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Rail VS Wood Spearguns - How to Choose the Best for You

Rail VS Wood Spearguns - How to Choose the Best for You

Rail VS Wood Spearguns

There are hundreds of different spearguns on the market, and each brand, syle, and region have their own unique qualities that make them different than others.  That being said, there are two very broad categories of speargun styles.  There is the Rail speargun, also known as the pipe gun or Euro style speargun. The other is the wood speargun, or more generally, the American style speargun. Below, we'll go through situations where each does well or struggles. 

 

Rail/Euro Style Spearguns

Rail spearguns are often called pipe guns because their design is generally a simple aluminum or carbon fiber tube with an open track to guide the shaft.  The tube is sealed off with plugs and the ends have the handle and trigger mechanism on one end and the muzzle, which holds the bands, on the other.  Rail spearguns are streamlined in the water, which allows for quick tracking of fish and makes them easy to dive with.  The other major benefit is they tend to be less expensive than their wooden counterparts.

However, railguns do have some drawbacks. Because they are so light weight, they become inaccurate when too many bands are put on them. Two (maybe three) bands are pretty much the limit for most rail spearguns.  Any more power than that, and the muzzle will jump and cause inaccuracy.  However, they were not designed to chase 80+ pound fish. This style of gun has its strongest home in the mediterranean, where spearos are doing deep dives for small fish and want to prioritize mobility over power. Another drawback to rail guns is that there are only a few modifications that can be done to them.  Muzzles can be changed, ballast can be added externally, and reels can be added to some spearguns. Other than that, they tend to be factory stock spearguns.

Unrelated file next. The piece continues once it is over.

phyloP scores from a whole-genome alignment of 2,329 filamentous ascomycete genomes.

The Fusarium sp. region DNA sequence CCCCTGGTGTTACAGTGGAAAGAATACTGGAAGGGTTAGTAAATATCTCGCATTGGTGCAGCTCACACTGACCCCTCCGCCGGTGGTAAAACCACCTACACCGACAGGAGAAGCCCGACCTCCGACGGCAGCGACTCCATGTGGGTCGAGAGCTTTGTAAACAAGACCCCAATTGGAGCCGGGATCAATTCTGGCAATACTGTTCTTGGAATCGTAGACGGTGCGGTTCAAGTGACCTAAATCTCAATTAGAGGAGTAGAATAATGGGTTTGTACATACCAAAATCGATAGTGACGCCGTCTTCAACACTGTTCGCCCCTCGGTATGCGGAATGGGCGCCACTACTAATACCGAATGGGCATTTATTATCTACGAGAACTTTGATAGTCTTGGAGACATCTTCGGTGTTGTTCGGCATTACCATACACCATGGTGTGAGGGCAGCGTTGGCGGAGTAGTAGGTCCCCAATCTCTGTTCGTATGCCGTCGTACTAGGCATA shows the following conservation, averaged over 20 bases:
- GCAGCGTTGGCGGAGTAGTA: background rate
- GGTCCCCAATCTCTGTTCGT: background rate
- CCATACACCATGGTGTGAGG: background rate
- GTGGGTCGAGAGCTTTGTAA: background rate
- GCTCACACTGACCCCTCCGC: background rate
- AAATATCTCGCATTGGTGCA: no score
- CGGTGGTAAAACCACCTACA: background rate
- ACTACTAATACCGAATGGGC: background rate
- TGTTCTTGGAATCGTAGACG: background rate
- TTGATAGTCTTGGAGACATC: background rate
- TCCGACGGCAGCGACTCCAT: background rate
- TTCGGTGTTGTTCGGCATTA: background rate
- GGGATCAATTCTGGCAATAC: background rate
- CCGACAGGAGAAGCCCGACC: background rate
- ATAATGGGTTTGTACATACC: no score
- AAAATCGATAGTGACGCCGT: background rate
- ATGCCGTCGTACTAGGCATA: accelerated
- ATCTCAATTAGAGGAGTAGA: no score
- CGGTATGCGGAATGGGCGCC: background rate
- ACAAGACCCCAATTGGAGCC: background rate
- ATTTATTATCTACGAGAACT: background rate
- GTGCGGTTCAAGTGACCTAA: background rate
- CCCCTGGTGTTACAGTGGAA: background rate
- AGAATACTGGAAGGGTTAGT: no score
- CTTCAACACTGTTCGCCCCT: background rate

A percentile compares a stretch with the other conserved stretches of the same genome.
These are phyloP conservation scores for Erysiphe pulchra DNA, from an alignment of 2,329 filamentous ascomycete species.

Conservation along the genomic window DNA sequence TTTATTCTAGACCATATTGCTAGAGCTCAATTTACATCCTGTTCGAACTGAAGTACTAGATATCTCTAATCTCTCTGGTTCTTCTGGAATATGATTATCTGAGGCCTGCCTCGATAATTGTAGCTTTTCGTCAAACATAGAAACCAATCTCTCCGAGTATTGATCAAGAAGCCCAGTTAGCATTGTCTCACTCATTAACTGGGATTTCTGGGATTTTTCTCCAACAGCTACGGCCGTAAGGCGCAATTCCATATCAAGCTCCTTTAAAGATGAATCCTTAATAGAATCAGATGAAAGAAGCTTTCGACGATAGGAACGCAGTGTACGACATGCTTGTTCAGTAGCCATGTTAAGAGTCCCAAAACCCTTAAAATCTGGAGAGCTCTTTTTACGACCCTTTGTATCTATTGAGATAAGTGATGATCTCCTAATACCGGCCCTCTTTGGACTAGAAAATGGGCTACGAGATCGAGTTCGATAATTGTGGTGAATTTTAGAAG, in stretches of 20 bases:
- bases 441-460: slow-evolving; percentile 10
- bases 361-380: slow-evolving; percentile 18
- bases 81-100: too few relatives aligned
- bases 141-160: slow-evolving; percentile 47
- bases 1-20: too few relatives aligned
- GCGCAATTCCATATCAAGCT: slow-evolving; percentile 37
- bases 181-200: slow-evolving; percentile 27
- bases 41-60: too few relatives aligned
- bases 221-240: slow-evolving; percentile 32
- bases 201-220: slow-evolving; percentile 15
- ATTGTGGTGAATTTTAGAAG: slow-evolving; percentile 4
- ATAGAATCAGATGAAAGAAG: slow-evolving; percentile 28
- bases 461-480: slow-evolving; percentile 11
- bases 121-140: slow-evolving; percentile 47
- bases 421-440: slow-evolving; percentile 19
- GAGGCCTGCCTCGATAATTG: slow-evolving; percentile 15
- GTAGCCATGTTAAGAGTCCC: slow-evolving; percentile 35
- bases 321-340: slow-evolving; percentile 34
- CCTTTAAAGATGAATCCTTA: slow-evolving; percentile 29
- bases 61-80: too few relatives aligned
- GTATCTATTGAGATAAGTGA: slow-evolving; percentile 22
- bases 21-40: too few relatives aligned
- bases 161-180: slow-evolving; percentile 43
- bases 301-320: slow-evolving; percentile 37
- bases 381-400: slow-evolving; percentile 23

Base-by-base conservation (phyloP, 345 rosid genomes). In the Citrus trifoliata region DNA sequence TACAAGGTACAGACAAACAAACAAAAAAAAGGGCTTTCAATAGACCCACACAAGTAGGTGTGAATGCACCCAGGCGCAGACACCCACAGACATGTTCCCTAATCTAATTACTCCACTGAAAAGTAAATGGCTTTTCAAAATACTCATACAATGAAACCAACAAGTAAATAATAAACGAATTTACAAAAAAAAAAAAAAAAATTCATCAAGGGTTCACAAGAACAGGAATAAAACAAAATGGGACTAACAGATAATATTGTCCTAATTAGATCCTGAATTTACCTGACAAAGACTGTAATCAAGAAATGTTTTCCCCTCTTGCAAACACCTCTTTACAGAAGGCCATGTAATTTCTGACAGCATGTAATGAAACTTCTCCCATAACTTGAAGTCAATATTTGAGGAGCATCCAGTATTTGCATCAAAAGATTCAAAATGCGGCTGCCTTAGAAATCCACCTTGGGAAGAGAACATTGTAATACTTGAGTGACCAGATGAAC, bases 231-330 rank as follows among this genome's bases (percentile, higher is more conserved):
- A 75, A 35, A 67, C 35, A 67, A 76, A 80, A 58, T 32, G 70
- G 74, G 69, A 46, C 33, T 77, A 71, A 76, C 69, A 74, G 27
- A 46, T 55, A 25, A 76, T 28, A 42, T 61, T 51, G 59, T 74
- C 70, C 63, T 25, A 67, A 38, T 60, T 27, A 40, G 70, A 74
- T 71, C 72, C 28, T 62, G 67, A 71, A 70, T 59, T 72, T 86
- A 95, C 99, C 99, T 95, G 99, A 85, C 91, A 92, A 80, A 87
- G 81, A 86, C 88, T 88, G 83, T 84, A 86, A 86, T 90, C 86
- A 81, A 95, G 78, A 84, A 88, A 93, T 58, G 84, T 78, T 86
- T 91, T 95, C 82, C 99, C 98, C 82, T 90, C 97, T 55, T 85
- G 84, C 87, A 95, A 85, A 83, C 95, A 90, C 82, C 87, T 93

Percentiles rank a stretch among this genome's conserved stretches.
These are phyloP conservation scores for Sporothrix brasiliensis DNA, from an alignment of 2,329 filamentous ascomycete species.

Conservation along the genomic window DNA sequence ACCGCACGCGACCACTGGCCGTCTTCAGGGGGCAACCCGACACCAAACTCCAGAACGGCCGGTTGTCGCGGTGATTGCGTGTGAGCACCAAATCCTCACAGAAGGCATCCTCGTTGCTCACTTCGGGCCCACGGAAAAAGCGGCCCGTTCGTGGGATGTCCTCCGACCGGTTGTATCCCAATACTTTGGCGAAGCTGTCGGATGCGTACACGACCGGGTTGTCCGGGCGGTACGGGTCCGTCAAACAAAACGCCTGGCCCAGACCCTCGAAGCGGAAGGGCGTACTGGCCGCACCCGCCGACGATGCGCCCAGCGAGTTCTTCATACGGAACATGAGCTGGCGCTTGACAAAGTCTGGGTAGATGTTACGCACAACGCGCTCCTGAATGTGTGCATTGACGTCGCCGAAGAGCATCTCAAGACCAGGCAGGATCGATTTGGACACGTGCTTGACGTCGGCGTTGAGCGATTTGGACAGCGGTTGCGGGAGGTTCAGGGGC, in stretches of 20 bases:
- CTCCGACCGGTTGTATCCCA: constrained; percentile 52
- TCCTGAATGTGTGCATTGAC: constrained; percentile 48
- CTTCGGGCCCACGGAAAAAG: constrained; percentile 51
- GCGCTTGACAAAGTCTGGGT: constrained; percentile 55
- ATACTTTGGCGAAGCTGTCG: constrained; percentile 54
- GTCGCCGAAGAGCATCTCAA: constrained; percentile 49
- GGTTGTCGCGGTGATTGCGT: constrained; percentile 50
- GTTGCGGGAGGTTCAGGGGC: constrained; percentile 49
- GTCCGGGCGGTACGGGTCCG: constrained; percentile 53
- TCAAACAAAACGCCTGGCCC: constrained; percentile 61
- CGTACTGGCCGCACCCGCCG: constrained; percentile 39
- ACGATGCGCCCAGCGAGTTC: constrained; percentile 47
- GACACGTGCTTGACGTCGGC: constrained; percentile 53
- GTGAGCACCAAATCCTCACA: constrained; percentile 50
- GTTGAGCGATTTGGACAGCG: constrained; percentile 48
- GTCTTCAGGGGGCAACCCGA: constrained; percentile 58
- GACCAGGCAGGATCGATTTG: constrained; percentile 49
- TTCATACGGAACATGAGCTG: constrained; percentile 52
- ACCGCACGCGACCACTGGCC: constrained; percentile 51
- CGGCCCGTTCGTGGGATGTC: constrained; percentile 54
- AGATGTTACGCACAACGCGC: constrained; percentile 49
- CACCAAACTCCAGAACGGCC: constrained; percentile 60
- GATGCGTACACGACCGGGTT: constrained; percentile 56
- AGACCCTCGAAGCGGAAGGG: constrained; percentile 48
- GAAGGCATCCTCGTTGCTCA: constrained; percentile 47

Wooden/American Style Spearguns

Wooden spearguns tend to be bulkier and shoot larger diameter shafts for bigger fish. Wood guns vary dramatically in design and style from the size to the track to the muzzle type.  Some wood spearguns are small and simple with an open track and one or two bands, others can look like a rounded-off 4X4 with six bands or more and an enclosed track. The variations in styles is one of the qualities many American divers love most about wood spearguns.  Another benefit is the ability to modify the speargun.  Because it doesn’t rely on a plugged tube for its buoyancy it is able to be adjusted, cut, or screwed into if the owner wants to. Just remember, once you cut a gun, you can't un-cut it (so you better know what you're doing when you do make the cut). 

The down side to wood spearguns is that they tend to be more expensive.  A large number of them tend to be hand crafted by individual speargun builders, so every gun is slightly different.  Another big risk is water contact, and while wood spearguns are treated to prevent water intrusion, it can still happen.  When water comes in contact with wood, the wood runs the risk of warping or rotting, but proper care and maintenance will prevent this from happening.  

The best thing to do is to try out a couple different options and determine what works best for you. Over time, as you get further in the sport, you will inevitably end up with a few different guns and you can feel out which situations a particular kind of gun works best in.
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